“The positive for leaders who couldn’t see the potential for their businesses to make agile shifts while dealing with cash flow and safety issues, is that Phase Two offers time to explore those possibilities,” notes Duffy.
PHASE TWO: ADAPTION IN AN ERA BEYOND TECHNOLOGICAL “DISRUPTION”
It’s time now to take a step back from admirably cobbled-together systems, to recognise that nobody in living memory has had to manage through a pandemic, let alone in a global trade and supply chain environment as interconnected and interdependent as it is today.
“We’re encouraging leaders to come up for air, contact their brains trust, connect to their business networks,” says Duffy. Sharing war stories from the past four weeks can be cathartic. “Take inspiration from the resilience and perseverance of people around you and continue to fill your bucket by having these ongoing conversations as we lean into what’s coming,” he says.
Refocusing on purposeful leadership will help organisations obtain clarity on individual and organisational choices and direction. Refining and strengthening purpose can help both leaders and frontline managers to get on with new business as that becomes possible, and shape success from crisis.
This period post-Easter to at least the end of July represents an opportunity to effect change at both an enterprise and systems level. McKinsey describes these stages as “Return” and “Reimagination”.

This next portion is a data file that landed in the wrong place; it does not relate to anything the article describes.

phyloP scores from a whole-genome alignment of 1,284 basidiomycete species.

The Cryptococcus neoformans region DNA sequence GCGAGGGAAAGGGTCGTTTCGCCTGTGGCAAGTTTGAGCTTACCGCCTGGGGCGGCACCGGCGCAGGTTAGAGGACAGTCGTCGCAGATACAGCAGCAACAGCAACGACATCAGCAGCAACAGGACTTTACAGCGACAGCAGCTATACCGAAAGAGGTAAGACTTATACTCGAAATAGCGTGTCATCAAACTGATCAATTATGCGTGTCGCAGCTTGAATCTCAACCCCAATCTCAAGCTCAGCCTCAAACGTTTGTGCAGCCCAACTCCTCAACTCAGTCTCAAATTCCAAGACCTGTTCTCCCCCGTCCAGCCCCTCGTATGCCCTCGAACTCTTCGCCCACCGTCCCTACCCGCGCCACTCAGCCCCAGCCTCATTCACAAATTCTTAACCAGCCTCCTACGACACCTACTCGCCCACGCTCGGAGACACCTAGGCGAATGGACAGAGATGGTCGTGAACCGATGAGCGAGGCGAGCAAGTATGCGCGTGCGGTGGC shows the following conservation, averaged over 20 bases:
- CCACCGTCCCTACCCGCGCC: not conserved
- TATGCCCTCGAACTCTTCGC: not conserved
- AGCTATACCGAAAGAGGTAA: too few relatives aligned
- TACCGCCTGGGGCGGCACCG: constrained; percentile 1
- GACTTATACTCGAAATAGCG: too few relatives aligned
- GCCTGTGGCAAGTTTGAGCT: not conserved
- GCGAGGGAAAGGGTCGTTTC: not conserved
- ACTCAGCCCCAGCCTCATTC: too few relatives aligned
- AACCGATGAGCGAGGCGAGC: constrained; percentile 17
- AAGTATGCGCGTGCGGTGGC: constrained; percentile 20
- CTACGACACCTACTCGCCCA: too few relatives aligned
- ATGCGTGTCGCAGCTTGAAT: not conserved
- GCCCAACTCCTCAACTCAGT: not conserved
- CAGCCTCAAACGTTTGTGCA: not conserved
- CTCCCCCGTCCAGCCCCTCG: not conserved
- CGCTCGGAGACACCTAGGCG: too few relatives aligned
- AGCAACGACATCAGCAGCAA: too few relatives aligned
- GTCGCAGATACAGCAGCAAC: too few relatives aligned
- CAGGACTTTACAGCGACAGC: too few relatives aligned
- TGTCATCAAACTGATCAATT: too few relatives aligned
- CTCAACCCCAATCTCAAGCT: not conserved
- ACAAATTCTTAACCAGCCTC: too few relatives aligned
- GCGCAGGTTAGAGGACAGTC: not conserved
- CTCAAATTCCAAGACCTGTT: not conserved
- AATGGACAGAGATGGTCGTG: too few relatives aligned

- Return refers to the need to “create a detailed plan to return business to scale quickly”, as the knock-on effects of COVID-19-19 emerge.
- Reimagination describes the imperative to recognise that a “discontinuous shift” in world economic systems and employment is in progress – things will never be the same. How can leaders shape outcomes for their organisation? Their industry?
In the December 2019 issue of M magazine, Maximus interviewed Bina Venkataraman, author of The Optimist’s Telescope: Thinking Ahead in a Reckless Age, who suggested one of the most useful tools of the future thinker is to use prospective hindsight. That is, to imagine one or two potential desired scenarios and work backwards from the future to identify a decision tree that would lead to those points.
“It overcomes our tendency to ask, ‘OK, which future is more likely?’… It helps you to see the ways in which you have agency and choice to shape particular futures,” Venkataraman says.
Maximus has recently encouraged leaders to consider how they want their teams to experience their leadership during these times of tumult, heightened risk and anxiety, and what they want to be remembered for. Being deliberate and focused, with outcomes in mind, even if those outcomes must remain flexible, has never been more important.
Further, leaders will have gained new insights into employee ability and desire to manage workflows from home, to form virtual and effective response teams and to come up with operational solutions in radically altered circumstances. Now is the time to recognise and collaboratively reorganise for such capabilities.
“It’s essential for leaders and organisations to bring a healthy dose of perspective and outside-in thinking to their business. Never has there been a more critical time for reflection, deep thought and lateral perspective.”